Confined aquatic disposal (CAD) cells are increasingly becoming the selected option for the management of unacceptably contaminated sediments. CAD cells are selected as the preferred alternative because this approach provides an acceptable compromise when cost, logistics, regulatory acceptance, environmental risk, and perception of various alternatives are considered. This preference for CAD cells often occurs even when other alternatives with similar risk reduction and less cost, such as an open water capping alternative, are considered as options. This paradox is largely a result of subjective factors that affect regulatory acceptance such as public perceptions.
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INTRODUCTION Confined aquatic disposal (CAD) cells are constructed to reduce the risk from unacceptably contaminated sediments (UCSs) by storing them in a depression in the bottom of an aquatic system (Figure ). Confined aquatic disposal cells may be constructed from (1) naturally occurring bottom depressions; (2) sites from previous mining operations, such as beach nourishment borrow sites; or (3) new dredging operations created expressly for the containment structure.
Confined aquatic disposal cells can reduce the risk from UCSs by confining the sediments to a smaller footprint, increasing contaminant diffusion times, removing UCSs farther from physical processes that can result in transport, and providing a means to effectively cap the sediments. All of these factors can contribute to the reduction or elimination of exposure pathways and the reduction of contaminant transfer rates, which results in a reduction in risk to human health and the environment. Confined aquatic disposal cells are being selected as the alternative of choice by a growing number of navigation dredging and sediment remediation projects such as harbors in Boston, Massachusetts, USA; Providence, Rhode Island, USA; and Los Angeles, California, USA (USACE, MPA; USACE,; Alfageme et al.; Moore et al. ), and the Puget Sound Naval Shipyard, Bremerton, Washington, USA; St.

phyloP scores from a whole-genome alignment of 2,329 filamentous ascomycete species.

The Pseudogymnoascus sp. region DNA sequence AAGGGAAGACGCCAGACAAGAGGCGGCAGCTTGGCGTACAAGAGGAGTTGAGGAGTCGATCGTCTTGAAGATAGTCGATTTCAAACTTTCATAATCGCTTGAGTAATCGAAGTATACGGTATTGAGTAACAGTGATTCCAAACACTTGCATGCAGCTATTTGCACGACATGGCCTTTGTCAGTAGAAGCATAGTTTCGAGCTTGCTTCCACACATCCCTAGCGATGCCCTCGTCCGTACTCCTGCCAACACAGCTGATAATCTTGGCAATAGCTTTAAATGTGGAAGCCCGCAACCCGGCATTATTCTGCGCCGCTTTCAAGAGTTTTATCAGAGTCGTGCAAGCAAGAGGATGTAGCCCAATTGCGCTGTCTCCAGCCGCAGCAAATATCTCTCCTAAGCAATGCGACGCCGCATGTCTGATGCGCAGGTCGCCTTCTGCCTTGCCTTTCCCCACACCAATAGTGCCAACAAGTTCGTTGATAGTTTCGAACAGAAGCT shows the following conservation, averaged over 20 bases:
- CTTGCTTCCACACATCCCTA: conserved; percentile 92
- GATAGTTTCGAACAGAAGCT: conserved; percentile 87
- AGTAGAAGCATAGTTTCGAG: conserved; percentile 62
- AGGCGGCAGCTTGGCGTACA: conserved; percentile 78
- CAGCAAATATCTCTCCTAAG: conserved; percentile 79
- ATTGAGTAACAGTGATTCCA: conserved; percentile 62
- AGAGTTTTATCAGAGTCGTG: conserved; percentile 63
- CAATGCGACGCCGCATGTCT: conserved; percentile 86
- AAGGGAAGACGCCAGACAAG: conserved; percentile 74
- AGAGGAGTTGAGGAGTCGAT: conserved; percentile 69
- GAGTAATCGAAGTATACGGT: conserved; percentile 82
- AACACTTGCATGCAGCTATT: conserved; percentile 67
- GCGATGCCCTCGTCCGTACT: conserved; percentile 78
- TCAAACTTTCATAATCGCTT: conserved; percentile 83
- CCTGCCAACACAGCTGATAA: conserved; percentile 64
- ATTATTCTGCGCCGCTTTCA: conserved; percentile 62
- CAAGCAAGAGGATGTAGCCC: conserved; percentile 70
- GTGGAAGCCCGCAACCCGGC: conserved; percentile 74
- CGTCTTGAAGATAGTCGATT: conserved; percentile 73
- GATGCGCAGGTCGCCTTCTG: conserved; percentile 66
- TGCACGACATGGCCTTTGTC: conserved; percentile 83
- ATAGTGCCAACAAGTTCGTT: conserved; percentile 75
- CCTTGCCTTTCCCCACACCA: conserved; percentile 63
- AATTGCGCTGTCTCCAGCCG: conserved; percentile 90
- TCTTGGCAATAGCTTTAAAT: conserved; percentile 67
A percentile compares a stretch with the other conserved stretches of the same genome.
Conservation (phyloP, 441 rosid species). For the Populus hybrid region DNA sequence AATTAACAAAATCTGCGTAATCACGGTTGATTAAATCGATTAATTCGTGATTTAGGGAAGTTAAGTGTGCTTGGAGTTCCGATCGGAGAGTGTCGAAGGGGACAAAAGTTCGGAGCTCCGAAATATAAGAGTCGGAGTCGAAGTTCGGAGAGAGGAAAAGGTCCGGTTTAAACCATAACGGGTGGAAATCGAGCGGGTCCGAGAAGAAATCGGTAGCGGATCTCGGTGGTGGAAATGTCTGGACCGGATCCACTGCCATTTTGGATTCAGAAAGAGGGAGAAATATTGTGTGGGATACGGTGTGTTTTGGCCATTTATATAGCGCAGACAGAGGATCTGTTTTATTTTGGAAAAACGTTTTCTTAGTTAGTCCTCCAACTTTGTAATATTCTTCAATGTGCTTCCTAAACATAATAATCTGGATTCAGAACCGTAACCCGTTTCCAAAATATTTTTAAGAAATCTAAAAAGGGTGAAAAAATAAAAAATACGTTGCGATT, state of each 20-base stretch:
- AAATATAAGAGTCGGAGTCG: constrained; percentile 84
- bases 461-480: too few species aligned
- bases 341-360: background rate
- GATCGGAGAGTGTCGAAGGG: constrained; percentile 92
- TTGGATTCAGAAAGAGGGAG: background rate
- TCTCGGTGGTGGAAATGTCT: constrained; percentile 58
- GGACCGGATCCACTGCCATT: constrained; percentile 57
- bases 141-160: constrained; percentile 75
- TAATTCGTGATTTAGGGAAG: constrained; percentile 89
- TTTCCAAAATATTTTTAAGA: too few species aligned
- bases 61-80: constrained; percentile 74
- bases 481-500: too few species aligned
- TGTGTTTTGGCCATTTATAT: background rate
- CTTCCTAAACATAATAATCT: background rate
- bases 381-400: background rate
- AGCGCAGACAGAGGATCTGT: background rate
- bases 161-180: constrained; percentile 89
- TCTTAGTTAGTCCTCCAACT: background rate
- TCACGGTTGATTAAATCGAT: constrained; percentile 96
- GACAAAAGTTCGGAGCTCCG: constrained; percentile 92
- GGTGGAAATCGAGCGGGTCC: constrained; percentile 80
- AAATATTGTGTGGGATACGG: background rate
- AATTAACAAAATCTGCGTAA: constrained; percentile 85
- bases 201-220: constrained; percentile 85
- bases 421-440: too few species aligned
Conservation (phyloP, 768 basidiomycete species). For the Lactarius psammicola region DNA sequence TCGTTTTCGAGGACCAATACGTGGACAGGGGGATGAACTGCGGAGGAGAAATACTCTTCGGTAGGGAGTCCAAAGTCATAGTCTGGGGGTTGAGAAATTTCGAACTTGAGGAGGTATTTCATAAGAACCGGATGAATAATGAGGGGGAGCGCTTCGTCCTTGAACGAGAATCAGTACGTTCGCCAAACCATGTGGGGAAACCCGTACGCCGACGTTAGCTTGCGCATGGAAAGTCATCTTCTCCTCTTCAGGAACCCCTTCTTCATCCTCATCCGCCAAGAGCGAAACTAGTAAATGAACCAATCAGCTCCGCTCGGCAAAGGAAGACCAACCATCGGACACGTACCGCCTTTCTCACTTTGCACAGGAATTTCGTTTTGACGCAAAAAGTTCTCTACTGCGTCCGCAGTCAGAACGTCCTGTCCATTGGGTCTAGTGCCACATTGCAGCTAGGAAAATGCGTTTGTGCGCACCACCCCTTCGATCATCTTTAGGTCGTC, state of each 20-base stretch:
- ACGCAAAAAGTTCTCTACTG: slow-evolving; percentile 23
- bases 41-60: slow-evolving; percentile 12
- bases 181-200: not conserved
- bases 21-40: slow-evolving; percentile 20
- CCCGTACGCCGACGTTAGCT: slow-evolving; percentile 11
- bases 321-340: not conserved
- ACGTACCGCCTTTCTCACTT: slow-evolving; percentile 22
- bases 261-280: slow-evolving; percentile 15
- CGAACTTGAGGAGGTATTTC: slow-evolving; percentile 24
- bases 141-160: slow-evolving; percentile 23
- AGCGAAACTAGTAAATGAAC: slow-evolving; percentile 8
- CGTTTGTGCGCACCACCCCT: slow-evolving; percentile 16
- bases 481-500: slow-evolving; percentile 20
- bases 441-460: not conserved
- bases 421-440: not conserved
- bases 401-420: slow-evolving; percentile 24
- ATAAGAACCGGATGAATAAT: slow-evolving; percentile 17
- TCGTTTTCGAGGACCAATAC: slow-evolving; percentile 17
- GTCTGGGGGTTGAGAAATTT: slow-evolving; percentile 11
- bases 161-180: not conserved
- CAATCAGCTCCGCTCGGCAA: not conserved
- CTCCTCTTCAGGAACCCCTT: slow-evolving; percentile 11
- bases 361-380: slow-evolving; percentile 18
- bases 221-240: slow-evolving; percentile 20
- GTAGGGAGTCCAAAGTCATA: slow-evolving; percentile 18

Louis River–Duluth Tar Site, Duluth, Minnesota, USA (USEPA; MPCA ); and Hong Kong airport (Whiteside et al.; Shaw et al. Capture pro kodak. ) sediment clean‐up projects. Selection of the CAD cell alternative is often made from a suite of alternatives that includes open water placement, followed by capping, enhanced natural recovery, diked confined disposal facilities, upland placement, treatment, and no action. This article discusses some of the factors that have lead to the increasing popularity of the CAD cell alternative as well as some of the disadvantages that need to be considered before its implementation. REGULATORY FACTORS A primary consideration for any alternative that is being evaluated by a project proponent is whether the alternative will be acceptable to the relevant permitting agencies. Usually permitting for aquatic sediment disposal involves seeking approval under the Clean Water Act (CWA) or the Marine Protection, Research, and Sanctuaries Act and reviews by the US Army Corps of Engineers, US Environmental Protection Agency (USEPA), and relevant state environmental agencies. Local approvals may also be necessary from conservation commissions, boards of health, or other relevant agencies.
Various federal, state, nongovernmental organizations, and the public are also involved during project review. Proposed locations for CAD cells are often near the dredging location in inland waters regulated by the CWA (e.g., within the confines of rivers, harbors, estuaries, and bays), whereas open water capping alternatives often involve consideration of deeper‐water, offshore sites regulated by the Marine Protection, Research, and Sanctuaries Act (ocean waters within and beyond the territorial sea). When this situation arises, the current USEPA policy that capping is not an acceptable management method under the Marine Protection, Research, and Sanctuaries Act favors the selection of the CAD cell alternative. Crack virtual dj home edition 2006.
Other regulatory factors that favor selection of CAD cells over other alternatives include consideration of adjacency issues and transportation effects. Confined aquatic disposal cells are often proposed close to the area where the UCS are currently lying and thus the area may already be ecologically impaired.
As a result, no new area is affected by creation of the CAD cell, and the UCS sediments are kept close to their source and handled “on site.” Under the CWA regulations, adjacency, in addition to the limitation of impacting new areas, can be an important decision factor favoring CAD cell use. For many environmental remediation projects, on site alternatives receive preferential consideration under both federal and state remediation legislation. Schematic confined aquatic disposal (CAD) cells.